Kawasaki Syndrome is respiratory disease that can cause potentially fatal cardiovascular complications. In the mid-80's the disease began to be linked with carpet cleaning. Is is true? Is there really a link between carpet cleaning and Kawasaki Syndrome? Is carpet cleaning dangerous?
Kawasaki Syndrome first appeared in Japan in the 1960's after being discovered by Dr, Tomisaku Kawasaki, and has been found to cause cardiovascular complications in infants and young children. Symptoms include prolonged fever that does no respond to antibiotics, along with conjuntivitis in the eyes, cracked lips, and swelling, peeling, and redness in the hands and feet.
In 1982, an outbreak of Kawasaki Syndrome occurred in Denver with 23 reported cases. Eleven out of 23 children had been exposed to carpet cleaning within 30 days of the outbreak. Twelve of the 23 had no contact with carpet cleaning at all.
The Media Scare
The media made the link between carpet cleaning and the disease, causing widespread panic among parents. The existence of such a link has been debated ever since. On one side, several in the medical community feel that carpet should not only not be cleaned, but should be removed from the home entirely. On the other, industry professionals counter by stating there has never been even the slightest bit of evidence that would link the disease with carpet cleaning.
What the Experts Say
A 1985 study in in Colorado revealed a link between Kawasaki Syndrome and living near small bodies of water. Four subsequent surveys performed by the CDC (Centers for Disease Control) of other outbreaks, one detailed investigation by Maryland state health officials, and other studies by investigators in eastern Ontario and western Quebec revealed no relationship to carpet cleaning. Since most cases of the disease have no relationship to carpet cleaning, carpet cleaning is not necessarily a factor for Kawasaki Syndrome. This is explained clearly on the Kawasaki Syndrome Foundation web site (http://www.kdfoundation.org/).
Dr. Michael Berry, former director of the National Center for Environmental Assessment, in his book "Protecting the Built Environment: Cleaning for Health", states that most indoor cleaning problems are related to dirty carpets, but this problem can be solved through maintenance and restoration. Carpet acts as a sink to collect pollutants of all kinds from indoors and out, according to Berry. As the carpet gets polluted, it stores more and more dirt, dust, and contaminants. When the sink is full, it needs to be emptied.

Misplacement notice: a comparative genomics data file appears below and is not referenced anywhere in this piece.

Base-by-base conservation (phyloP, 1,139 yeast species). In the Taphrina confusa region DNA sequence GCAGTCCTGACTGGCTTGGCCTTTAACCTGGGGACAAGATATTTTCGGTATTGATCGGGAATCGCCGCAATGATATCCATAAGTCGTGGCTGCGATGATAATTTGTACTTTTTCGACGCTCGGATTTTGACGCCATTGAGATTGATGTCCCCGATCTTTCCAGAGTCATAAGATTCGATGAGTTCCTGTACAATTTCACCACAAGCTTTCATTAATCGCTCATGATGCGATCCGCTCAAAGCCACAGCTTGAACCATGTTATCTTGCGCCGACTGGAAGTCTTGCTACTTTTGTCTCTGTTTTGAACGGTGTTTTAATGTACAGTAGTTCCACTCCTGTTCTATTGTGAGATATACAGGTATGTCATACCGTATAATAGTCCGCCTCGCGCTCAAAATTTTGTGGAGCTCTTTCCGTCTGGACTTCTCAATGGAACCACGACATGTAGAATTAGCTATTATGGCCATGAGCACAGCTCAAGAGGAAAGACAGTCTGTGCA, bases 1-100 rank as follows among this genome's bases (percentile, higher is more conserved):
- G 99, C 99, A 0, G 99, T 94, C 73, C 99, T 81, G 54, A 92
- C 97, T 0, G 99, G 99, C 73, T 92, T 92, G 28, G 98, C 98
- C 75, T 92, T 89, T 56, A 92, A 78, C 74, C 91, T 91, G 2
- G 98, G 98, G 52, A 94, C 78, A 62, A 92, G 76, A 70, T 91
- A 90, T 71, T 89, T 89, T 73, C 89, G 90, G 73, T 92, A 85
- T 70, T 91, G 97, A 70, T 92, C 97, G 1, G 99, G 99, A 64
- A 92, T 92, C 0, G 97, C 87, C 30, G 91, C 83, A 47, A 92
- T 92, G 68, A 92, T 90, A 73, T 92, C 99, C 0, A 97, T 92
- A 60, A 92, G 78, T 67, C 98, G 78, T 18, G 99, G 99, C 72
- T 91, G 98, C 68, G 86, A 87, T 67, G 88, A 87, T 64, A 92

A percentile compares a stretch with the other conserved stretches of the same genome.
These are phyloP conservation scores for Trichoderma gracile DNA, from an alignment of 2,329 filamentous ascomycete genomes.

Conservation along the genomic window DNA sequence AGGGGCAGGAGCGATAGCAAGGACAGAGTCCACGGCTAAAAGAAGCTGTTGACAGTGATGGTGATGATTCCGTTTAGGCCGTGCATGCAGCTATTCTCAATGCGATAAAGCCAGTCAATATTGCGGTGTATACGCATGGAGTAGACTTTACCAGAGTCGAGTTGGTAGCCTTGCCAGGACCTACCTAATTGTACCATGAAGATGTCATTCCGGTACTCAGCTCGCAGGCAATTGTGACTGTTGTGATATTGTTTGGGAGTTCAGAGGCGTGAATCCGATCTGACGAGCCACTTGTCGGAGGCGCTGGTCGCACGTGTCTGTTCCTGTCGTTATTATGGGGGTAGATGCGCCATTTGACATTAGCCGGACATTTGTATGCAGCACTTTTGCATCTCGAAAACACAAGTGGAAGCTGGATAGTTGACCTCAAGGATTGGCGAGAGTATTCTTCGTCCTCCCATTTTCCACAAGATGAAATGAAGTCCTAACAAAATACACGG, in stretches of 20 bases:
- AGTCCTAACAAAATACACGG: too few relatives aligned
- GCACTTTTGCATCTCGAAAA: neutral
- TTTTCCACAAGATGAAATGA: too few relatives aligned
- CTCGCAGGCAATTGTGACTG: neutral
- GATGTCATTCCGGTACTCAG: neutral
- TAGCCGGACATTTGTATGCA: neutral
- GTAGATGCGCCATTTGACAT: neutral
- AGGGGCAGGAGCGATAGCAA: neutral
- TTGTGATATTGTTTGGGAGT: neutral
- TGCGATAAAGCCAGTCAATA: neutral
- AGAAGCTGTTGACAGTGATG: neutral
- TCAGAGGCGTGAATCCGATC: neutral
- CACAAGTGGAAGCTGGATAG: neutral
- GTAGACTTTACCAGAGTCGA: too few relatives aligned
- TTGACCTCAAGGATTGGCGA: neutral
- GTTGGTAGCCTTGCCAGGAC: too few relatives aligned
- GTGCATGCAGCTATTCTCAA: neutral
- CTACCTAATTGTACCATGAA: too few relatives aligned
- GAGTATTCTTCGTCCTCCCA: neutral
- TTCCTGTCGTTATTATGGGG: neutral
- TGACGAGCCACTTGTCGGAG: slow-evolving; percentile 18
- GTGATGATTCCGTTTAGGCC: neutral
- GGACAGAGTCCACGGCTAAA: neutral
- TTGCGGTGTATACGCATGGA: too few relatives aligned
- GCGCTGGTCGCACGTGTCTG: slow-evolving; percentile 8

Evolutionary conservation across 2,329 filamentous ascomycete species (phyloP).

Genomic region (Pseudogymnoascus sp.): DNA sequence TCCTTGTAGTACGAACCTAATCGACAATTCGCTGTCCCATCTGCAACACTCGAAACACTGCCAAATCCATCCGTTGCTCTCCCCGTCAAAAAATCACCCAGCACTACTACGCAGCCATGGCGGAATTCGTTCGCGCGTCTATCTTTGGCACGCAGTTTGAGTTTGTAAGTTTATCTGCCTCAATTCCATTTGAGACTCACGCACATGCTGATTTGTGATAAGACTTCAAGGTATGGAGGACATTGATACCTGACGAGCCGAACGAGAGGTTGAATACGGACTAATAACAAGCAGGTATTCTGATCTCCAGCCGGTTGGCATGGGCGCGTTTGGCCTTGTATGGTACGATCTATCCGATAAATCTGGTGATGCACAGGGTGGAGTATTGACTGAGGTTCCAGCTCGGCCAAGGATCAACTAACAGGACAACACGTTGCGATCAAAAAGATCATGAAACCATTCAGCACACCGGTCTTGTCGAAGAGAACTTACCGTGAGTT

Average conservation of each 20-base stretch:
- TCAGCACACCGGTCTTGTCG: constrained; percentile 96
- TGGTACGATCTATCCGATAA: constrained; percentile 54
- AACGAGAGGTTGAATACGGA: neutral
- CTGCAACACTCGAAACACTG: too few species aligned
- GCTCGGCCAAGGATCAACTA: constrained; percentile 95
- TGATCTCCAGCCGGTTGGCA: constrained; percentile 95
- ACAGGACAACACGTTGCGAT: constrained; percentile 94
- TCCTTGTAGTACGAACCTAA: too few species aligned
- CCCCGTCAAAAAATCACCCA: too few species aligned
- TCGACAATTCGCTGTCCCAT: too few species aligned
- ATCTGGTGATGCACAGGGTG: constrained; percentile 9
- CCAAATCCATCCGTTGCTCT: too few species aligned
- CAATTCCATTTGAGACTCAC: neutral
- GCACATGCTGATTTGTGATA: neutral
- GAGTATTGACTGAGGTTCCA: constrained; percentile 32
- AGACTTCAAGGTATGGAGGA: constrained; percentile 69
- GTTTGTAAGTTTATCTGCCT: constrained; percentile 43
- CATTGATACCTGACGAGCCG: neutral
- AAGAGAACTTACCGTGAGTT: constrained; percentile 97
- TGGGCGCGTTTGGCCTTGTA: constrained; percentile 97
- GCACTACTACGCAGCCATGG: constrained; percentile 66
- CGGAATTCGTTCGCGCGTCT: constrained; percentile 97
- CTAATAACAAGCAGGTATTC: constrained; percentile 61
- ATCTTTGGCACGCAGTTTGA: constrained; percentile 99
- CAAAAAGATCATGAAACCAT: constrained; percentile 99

If a carpet is not cleaned on a regular basis, it can become a breeding ground for biopollutants, Berry says. It is crucial to regularly empty the sink and make sure that your carpets are cleaned properly. He adds that the medical community recommends that people remove carpets from buildings and homes, but it is wrong to assume that all carpets will become contaminated and affect people's health. Rarely do people clean their carpets in an effort to protect their health, Berry says, but cleaning carpet regularly can improve indoor air quality.
The Carpet and Rug Institute has conducted numerous studies regarding carpet and its effect on the environment. Their conclusion as stated on their web site: "Recent studies show that, contrary to sensationalist media reports, carpet is a safe, cost-effective flooring choice for virtually any indoor setting". Their web site can be found here (http://www.carpet-health.org/).
What About Use of Chemicals?
Although there may be some products used in carpet cleaning that people should be cautious with, most carpet cleaning chemicals are similar to detergents used to clean clothes, according to Dr. Azziz Ullah, president of FABPRO, Inc. "In most cases, I think water-based products are relatively safe, as most of the dangerous chemicals used by cleaners in the past are no longer used. The chemicals used in carpet cleaning are very similar to those used to clean your clothes."
Commercial cleaning products are considerably less toxic and dangerous than what a consumer can buy and put under their sink for their own cleaning chores. Commercial products are formulated in professional strength, but when diluted for actual use they become significantly weaker and therefore less likely to cause any irritation on the part of the user or others.
Note: PRO-TECH Cleaning Services only uses safe cleaning products with low VOC (volatile organic compounds) emissions to ensure the safety of the technicians as well as the residents.